Anthony Rizzos success in the major leagues with the San Diego Padres in 2011 was short-lived.
The Cubs prospect -- who is expected to make his Chicago debut on Tuesday night -- joined the Padres last June 9 to much fanfare and got out to a fantastic start as he had three hits in seven at-bats in his first series against the Washington Nationals at Petco Park.
But from there Rizzo -- who was traded to the Cubs in a four-player deal in January -- endured struggles he later admitted were more difficult than he had previously experienced in a six-year professional career.
Whether it was Petco Park, which plays extremely tough on left-handed pull hitters like Rizzo, or a swing that got long, the first baseman never got back on track.
After he hit .365 with 16 homers in his first 52 games at Triple-A Tucson in 2011, Rizzo saw his strikeout rate increase and average dip in the majors. He struck out 46 times in 128 at-bats for the Padres and he hit .141.
Even so, Rizzo told the North County Times last September that while his confidence might have wavered, it hadnt disappeared. Rizzo, a sixth-round pick of the Boston Red Sox in the 2007 draft, said he believed the slump would make him mentally stronger for his next chance in the majors.
Ive never struggled like that, Rizzo said. I handled it the best I could. I mean theres times where I was on the verge of snapping or blowing up, but its baseball and Im not as bad as Ive showed. And I know that. I got my feet wet. I gave me good confidence up here. I belong here.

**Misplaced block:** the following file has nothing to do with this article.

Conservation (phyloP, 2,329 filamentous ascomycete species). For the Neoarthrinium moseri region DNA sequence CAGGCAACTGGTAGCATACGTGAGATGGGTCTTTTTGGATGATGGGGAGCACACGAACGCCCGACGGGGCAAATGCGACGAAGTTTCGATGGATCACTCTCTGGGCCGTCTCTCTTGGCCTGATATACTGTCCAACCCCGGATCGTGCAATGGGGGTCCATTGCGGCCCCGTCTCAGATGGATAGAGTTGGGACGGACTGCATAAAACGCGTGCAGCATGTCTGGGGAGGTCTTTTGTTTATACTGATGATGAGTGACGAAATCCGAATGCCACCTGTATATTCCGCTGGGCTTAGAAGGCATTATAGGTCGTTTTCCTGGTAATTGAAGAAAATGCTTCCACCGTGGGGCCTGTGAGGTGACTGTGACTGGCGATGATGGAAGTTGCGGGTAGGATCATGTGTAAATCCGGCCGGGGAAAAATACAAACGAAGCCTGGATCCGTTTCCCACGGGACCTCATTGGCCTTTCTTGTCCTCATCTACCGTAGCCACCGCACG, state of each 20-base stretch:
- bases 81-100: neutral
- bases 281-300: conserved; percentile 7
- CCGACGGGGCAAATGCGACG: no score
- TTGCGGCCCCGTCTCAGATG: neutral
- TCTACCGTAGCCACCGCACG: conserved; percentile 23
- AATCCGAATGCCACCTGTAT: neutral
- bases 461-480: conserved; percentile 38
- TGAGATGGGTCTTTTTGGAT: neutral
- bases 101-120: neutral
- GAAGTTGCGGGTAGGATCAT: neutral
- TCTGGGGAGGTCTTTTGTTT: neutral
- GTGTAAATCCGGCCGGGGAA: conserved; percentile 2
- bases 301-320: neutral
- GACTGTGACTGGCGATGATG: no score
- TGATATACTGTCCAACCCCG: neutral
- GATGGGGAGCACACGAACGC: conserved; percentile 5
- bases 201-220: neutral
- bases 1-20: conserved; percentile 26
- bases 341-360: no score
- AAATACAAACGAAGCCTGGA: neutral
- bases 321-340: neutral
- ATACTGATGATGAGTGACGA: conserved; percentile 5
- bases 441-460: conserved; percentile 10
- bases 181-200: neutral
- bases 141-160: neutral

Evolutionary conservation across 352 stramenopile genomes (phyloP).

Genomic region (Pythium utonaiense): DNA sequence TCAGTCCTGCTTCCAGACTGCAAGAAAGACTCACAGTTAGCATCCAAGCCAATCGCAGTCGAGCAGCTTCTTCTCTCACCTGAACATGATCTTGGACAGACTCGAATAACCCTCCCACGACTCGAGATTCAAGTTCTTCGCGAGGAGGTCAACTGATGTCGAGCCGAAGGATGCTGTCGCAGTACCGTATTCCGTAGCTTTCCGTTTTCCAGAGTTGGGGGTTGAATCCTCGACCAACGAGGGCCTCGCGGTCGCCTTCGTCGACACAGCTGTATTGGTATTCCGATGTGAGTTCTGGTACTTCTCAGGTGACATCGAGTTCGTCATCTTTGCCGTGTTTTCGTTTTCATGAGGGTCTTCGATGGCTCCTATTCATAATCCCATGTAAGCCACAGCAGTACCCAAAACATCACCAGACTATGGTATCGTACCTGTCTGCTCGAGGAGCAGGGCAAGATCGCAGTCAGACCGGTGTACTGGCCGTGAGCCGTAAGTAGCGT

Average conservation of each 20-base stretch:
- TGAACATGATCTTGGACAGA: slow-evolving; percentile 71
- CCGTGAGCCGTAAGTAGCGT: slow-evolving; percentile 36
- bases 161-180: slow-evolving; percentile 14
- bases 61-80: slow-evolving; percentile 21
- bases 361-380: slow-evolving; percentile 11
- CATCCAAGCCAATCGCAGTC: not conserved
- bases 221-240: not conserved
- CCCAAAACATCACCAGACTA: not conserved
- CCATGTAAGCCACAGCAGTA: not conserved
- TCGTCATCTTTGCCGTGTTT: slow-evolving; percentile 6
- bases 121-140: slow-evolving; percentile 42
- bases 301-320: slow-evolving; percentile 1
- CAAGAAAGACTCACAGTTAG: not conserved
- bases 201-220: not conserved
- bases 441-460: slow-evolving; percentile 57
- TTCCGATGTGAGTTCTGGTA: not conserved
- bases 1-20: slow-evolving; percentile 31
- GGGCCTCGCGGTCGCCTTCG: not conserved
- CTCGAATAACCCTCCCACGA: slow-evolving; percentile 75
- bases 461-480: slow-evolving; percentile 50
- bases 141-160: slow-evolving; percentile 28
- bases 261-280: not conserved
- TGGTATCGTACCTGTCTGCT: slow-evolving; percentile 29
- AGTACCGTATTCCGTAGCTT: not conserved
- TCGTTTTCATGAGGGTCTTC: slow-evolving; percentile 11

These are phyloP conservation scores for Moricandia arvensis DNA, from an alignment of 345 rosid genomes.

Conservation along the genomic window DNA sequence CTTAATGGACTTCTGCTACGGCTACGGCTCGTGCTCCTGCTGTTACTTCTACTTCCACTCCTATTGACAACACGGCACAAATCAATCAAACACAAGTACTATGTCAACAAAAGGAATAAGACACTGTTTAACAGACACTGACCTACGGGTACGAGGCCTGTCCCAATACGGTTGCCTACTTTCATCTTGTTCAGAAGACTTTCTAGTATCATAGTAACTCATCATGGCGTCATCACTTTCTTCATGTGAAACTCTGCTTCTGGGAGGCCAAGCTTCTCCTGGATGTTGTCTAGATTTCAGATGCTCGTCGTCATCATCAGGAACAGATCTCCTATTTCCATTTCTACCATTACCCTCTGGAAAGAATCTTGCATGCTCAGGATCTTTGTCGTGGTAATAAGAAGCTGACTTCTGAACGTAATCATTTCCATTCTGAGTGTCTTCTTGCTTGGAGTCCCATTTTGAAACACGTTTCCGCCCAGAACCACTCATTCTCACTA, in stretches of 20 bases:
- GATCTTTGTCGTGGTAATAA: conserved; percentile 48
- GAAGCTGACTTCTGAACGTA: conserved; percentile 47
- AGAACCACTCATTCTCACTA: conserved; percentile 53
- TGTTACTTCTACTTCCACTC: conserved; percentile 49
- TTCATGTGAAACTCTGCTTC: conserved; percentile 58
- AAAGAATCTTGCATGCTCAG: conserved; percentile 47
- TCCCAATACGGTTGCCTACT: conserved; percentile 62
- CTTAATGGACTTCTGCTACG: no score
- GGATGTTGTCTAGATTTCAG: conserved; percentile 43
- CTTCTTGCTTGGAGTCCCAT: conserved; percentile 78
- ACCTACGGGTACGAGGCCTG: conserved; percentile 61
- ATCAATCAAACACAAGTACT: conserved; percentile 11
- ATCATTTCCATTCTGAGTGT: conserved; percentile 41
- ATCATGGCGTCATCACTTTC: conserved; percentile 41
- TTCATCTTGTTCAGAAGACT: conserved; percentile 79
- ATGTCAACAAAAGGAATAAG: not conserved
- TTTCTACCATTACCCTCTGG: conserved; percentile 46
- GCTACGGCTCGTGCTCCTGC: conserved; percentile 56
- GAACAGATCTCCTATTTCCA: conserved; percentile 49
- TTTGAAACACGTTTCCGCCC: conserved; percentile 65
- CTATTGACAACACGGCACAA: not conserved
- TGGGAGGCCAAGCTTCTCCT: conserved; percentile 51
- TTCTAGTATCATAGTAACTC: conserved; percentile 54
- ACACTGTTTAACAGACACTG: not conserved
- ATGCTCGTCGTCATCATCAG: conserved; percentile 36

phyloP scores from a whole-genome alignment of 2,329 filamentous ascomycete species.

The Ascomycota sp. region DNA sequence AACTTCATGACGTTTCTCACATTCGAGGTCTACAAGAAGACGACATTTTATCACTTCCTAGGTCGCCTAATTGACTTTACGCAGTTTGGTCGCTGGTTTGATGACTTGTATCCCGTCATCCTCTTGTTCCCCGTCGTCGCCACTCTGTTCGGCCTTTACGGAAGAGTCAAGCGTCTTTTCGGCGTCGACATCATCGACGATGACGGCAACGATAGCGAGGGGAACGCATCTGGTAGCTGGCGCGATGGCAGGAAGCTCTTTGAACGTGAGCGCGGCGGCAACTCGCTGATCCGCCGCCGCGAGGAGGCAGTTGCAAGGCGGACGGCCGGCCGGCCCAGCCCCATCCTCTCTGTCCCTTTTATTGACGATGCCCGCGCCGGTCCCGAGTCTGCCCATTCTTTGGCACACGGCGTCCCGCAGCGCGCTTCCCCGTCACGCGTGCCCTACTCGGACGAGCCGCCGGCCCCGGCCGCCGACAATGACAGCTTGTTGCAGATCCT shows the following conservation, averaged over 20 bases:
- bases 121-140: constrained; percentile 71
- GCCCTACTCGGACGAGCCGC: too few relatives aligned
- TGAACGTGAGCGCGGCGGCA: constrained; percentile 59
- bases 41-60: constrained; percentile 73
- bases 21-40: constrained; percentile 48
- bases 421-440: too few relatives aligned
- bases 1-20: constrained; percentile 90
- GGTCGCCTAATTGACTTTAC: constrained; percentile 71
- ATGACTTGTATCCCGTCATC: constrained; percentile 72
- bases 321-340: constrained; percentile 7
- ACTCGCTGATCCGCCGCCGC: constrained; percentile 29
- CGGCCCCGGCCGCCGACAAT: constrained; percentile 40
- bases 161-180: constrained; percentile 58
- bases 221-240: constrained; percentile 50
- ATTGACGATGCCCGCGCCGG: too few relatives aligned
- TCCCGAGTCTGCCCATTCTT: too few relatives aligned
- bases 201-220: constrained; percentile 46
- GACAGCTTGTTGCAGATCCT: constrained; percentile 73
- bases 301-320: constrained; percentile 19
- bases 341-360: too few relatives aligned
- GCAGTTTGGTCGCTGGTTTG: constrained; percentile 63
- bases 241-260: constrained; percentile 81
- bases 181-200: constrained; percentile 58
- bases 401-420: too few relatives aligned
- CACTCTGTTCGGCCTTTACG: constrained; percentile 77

The telltale sign for Cubs general manager Jed Hoye -- then with the Padres -- was how Rizzo constantly missed pitches he had crushed at Tucson. Rizzo struggled with fastballs and ended up with only one home run for the Padres.
The Padres acquired Yonder Alonso from the Cincinnati Reds in the offseason and chose him over Rizzo because they felt Alonsos line-drive approach was better suited for Petco Park than Rizzo, who is more of a flyball hitter.
Rizzo thought the mechanics of his swing were part of the problem.
Once his swing got long, Rizzo admits his head was his own worst enemy.
I didnt see that coming at all, Rizzo said. But it happened. The big thing is instead of worrying about getting hits, youve got to see the ball and hit the ball. When I was here earlier I was so worried about, Ive got to get a hit that I forgot to see the ball. I was just trying too hard. You try harder in this game youre going to get crushed.